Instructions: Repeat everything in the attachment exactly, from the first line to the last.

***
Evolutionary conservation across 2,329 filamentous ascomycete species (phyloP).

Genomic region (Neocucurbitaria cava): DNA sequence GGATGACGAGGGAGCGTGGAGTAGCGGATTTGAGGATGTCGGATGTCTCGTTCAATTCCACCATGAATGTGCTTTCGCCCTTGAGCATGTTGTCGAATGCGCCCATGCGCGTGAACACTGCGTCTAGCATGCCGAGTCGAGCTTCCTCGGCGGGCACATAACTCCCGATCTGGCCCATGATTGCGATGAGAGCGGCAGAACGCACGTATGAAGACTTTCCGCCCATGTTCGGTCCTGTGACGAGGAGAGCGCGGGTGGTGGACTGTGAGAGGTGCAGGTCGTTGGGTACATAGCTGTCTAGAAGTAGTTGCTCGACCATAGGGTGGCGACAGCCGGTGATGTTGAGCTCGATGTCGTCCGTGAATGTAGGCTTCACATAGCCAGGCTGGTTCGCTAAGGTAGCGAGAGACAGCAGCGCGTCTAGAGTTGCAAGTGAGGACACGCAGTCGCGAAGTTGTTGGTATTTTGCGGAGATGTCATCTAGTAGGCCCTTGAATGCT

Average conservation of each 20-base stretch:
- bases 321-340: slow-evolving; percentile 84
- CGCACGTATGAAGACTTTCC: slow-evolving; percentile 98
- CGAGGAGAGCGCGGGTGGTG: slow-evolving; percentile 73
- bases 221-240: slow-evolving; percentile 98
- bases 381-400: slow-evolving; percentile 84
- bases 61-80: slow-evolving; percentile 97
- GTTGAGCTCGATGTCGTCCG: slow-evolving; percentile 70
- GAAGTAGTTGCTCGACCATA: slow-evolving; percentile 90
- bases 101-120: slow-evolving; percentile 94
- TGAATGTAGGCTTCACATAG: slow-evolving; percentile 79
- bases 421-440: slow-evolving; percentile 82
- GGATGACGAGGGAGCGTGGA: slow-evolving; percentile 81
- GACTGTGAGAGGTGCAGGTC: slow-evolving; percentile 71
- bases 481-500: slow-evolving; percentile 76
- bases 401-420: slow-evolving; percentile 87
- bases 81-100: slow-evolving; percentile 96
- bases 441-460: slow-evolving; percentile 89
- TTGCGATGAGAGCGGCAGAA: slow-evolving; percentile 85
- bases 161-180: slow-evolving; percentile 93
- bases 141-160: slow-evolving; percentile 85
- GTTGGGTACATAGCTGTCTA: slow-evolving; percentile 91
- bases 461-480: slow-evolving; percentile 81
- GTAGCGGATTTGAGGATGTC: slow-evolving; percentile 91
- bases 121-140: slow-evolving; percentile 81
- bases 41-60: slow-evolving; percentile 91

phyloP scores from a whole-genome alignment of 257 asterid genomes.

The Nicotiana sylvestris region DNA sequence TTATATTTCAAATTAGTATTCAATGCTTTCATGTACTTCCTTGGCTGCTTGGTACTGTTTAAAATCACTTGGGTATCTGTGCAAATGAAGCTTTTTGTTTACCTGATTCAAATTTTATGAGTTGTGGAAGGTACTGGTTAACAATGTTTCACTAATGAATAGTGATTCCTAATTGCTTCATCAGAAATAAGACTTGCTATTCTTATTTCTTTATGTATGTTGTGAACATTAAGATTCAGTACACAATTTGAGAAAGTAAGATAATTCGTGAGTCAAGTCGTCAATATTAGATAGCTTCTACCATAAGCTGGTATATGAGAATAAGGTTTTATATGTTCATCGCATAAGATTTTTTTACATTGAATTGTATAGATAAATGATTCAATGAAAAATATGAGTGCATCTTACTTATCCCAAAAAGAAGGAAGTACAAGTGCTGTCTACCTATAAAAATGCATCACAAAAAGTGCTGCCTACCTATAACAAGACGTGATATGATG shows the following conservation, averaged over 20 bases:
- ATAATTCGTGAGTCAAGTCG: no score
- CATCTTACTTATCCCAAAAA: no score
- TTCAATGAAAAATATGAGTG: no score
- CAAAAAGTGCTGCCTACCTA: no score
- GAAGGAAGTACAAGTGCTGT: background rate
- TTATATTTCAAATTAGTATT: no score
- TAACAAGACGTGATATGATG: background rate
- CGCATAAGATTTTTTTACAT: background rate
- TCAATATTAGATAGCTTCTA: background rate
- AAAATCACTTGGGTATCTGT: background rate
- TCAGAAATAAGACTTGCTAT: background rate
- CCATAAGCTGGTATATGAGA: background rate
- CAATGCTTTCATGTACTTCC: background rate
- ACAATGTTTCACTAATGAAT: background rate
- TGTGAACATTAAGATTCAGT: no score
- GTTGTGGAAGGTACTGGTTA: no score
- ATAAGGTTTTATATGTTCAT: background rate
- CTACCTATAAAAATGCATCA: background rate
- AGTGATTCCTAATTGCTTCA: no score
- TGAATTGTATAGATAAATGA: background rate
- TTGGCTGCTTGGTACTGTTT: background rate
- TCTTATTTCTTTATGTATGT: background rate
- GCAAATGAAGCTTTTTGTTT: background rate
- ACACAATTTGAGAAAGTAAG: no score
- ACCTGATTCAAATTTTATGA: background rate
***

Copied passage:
Evolutionary conservation across 2,329 filamentous ascomycete species (phyloP).

Genomic region (Neocucurbitaria cava): DNA sequence GGATGACGAGGGAGCGTGGAGTAGCGGATTTGAGGATGTCGGATGTCTCGTTCAATTCCACCATGAATGTGCTTTCGCCCTTGAGCATGTTGTCGAATGCGCCCATGCGCGTGAACACTGCGTCTAGCATGCCGAGTCGAGCTTCCTCGGCGGGCACATAACTCCCGATCTGGCCCATGATTGCGATGAGAGCGGCAGAACGCACGTATGAAGACTTTCCGCCCATGTTCGGTCCTGTGACGAGGAGAGCGCGGGTGGTGGACTGTGAGAGGTGCAGGTCGTTGGGTACATAGCTGTCTAGAAGTAGTTGCTCGACCATAGGGTGGCGACAGCCGGTGATGTTGAGCTCGATGTCGTCCGTGAATGTAGGCTTCACATAGCCAGGCTGGTTCGCTAAGGTAGCGAGAGACAGCAGCGCGTCTAGAGTTGCAAGTGAGGACACGCAGTCGCGAAGTTGTTGGTATTTTGCGGAGATGTCATCTAGTAGGCCCTTGAATGCT

Average conservation of each 20-base stretch:
- bases 321-340: slow-evolving; percentile 84
- CGCACGTATGAAGACTTTCC: slow-evolving; percentile 98
- CGAGGAGAGCGCGGGTGGTG: slow-evolving; percentile 73
- bases 221-240: slow-evolving; percentile 98
- bases 381-400: slow-evolving; percentile 84
- bases 61-80: slow-evolving; percentile 97
- GTTGAGCTCGATGTCGTCCG: slow-evolving; percentile 70
- GAAGTAGTTGCTCGACCATA: slow-evolving; percentile 90
- bases 101-120: slow-evolving; percentile 94
- TGAATGTAGGCTTCACATAG: slow-evolving; percentile 79
- bases 421-440: slow-evolving; percentile 82
- GGATGACGAGGGAGCGTGGA: slow-evolving; percentile 81
- GACTGTGAGAGGTGCAGGTC: slow-evolving; percentile 71
- bases 481-500: slow-evolving; percentile 76
- bases 401-420: slow-evolving; percentile 87
- bases 81-100: slow-evolving; percentile 96
- bases 441-460: slow-evolving; percentile 89
- TTGCGATGAGAGCGGCAGAA: slow-evolving; percentile 85
- bases 161-180: slow-evolving; percentile 93
- bases 141-160: slow-evolving; percentile 85
- GTTGGGTACATAGCTGTCTA: slow-evolving; percentile 91
- bases 461-480: slow-evolving; percentile 81
- GTAGCGGATTTGAGGATGTC: slow-evolving; percentile 91
- bases 121-140: slow-evolving; percentile 81
- bases 41-60: slow-evolving; percentile 91

phyloP scores from a whole-genome alignment of 257 asterid genomes.

The Nicotiana sylvestris region DNA sequence TTATATTTCAAATTAGTATTCAATGCTTTCATGTACTTCCTTGGCTGCTTGGTACTGTTTAAAATCACTTGGGTATCTGTGCAAATGAAGCTTTTTGTTTACCTGATTCAAATTTTATGAGTTGTGGAAGGTACTGGTTAACAATGTTTCACTAATGAATAGTGATTCCTAATTGCTTCATCAGAAATAAGACTTGCTATTCTTATTTCTTTATGTATGTTGTGAACATTAAGATTCAGTACACAATTTGAGAAAGTAAGATAATTCGTGAGTCAAGTCGTCAATATTAGATAGCTTCTACCATAAGCTGGTATATGAGAATAAGGTTTTATATGTTCATCGCATAAGATTTTTTTACATTGAATTGTATAGATAAATGATTCAATGAAAAATATGAGTGCATCTTACTTATCCCAAAAAGAAGGAAGTACAAGTGCTGTCTACCTATAAAAATGCATCACAAAAAGTGCTGCCTACCTATAACAAGACGTGATATGATG shows the following conservation, averaged over 20 bases:
- ATAATTCGTGAGTCAAGTCG: no score
- CATCTTACTTATCCCAAAAA: no score
- TTCAATGAAAAATATGAGTG: no score
- CAAAAAGTGCTGCCTACCTA: no score
- GAAGGAAGTACAAGTGCTGT: background rate
- TTATATTTCAAATTAGTATT: no score
- TAACAAGACGTGATATGATG: background rate
- CGCATAAGATTTTTTTACAT: background rate
- TCAATATTAGATAGCTTCTA: background rate
- AAAATCACTTGGGTATCTGT: background rate
- TCAGAAATAAGACTTGCTAT: background rate
- CCATAAGCTGGTATATGAGA: background rate
- CAATGCTTTCATGTACTTCC: background rate
- ACAATGTTTCACTAATGAAT: background rate
- TGTGAACATTAAGATTCAGT: no score
- GTTGTGGAAGGTACTGGTTA: no score
- ATAAGGTTTTATATGTTCAT: background rate
- CTACCTATAAAAATGCATCA: background rate
- AGTGATTCCTAATTGCTTCA: no score
- TGAATTGTATAGATAAATGA: background rate
- TTGGCTGCTTGGTACTGTTT: background rate
- TCTTATTTCTTTATGTATGT: background rate
- GCAAATGAAGCTTTTTGTTT: background rate
- ACACAATTTGAGAAAGTAAG: no score
- ACCTGATTCAAATTTTATGA: background rate